Vector spaces are also groups, with addition as the group operation.
Subgroups correspond to subspaces.
In the context of vector spaces, your question is:
Let $H$ and $K$ be subspaces of a vector space $G$ which have a common element besides the origin. Does this mean that either $H$ or $K$ is a subspace of the other?
The problem is now more geometrical than algebraic, and perhaps your intuition will work better.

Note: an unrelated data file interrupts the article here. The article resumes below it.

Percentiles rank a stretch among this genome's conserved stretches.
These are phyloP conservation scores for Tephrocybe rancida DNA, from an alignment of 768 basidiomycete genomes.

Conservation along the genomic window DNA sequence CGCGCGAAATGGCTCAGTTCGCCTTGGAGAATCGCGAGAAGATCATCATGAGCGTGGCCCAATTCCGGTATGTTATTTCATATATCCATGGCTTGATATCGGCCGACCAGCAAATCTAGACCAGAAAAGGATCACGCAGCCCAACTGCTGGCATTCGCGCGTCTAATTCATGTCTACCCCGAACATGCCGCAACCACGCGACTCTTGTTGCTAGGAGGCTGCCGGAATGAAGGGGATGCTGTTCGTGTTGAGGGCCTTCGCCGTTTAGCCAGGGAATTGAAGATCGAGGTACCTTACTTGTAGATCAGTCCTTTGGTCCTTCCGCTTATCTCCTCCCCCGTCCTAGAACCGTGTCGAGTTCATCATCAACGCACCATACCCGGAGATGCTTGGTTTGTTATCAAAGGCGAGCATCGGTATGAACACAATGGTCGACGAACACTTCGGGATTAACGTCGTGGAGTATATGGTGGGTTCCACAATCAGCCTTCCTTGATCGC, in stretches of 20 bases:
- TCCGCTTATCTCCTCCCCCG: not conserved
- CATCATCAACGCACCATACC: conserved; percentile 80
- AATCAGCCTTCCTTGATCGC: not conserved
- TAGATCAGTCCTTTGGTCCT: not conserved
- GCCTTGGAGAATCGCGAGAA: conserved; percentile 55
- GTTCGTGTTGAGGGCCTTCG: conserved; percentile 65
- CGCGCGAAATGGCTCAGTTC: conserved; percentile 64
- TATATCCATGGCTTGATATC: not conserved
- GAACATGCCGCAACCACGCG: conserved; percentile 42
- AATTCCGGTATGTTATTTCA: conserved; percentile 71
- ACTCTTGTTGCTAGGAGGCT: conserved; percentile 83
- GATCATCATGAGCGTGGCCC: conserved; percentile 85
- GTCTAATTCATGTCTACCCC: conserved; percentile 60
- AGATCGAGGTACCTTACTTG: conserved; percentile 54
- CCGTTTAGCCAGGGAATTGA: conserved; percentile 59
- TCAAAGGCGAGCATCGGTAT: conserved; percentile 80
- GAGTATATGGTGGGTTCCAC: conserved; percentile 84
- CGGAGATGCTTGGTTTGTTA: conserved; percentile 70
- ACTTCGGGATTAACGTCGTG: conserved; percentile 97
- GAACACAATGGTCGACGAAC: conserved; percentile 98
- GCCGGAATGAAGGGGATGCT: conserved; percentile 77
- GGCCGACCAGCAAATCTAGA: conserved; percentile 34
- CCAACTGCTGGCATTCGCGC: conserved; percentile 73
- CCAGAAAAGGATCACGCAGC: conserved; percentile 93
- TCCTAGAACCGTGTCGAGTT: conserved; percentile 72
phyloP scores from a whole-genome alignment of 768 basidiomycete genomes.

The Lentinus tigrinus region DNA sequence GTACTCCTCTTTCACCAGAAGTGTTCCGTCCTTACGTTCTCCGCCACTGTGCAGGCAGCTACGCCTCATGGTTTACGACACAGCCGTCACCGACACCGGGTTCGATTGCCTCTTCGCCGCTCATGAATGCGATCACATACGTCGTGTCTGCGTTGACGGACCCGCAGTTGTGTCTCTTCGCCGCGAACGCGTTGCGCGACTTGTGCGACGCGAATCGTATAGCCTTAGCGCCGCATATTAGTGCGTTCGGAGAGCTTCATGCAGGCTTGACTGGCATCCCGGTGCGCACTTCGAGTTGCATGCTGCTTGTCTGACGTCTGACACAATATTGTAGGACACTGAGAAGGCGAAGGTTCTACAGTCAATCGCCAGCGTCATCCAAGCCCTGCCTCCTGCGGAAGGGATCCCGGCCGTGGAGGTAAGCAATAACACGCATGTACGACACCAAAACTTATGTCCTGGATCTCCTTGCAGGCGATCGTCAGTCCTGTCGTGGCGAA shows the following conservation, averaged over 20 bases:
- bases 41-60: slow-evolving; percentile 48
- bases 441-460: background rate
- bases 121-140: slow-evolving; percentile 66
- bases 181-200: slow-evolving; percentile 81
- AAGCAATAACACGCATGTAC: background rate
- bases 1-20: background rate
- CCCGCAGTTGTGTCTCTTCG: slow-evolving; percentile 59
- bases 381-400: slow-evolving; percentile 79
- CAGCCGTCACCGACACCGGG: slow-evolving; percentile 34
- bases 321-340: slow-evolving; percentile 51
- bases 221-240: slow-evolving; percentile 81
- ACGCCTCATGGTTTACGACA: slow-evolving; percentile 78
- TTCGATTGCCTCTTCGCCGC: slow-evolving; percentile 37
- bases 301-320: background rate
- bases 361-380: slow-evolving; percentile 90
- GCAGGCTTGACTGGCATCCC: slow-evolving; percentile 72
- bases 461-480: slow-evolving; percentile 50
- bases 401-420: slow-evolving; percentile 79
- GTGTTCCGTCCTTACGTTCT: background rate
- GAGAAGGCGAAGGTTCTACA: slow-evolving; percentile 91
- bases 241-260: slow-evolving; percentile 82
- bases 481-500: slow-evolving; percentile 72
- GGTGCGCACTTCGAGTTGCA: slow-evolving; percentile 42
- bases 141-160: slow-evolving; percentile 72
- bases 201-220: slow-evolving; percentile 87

The answer is no: Let $G=\mathbb R^3$ and $H$ and $K$ two different two dimensional subspaces.
Since your original claim fails for the special case of vector spaces, it is false.
Linear algebra is sometimes a good way to check abstract algebraic ideas.
Notice, however, that vector spaces are always abelian as groups, and not even all abelian groups are vector spaces.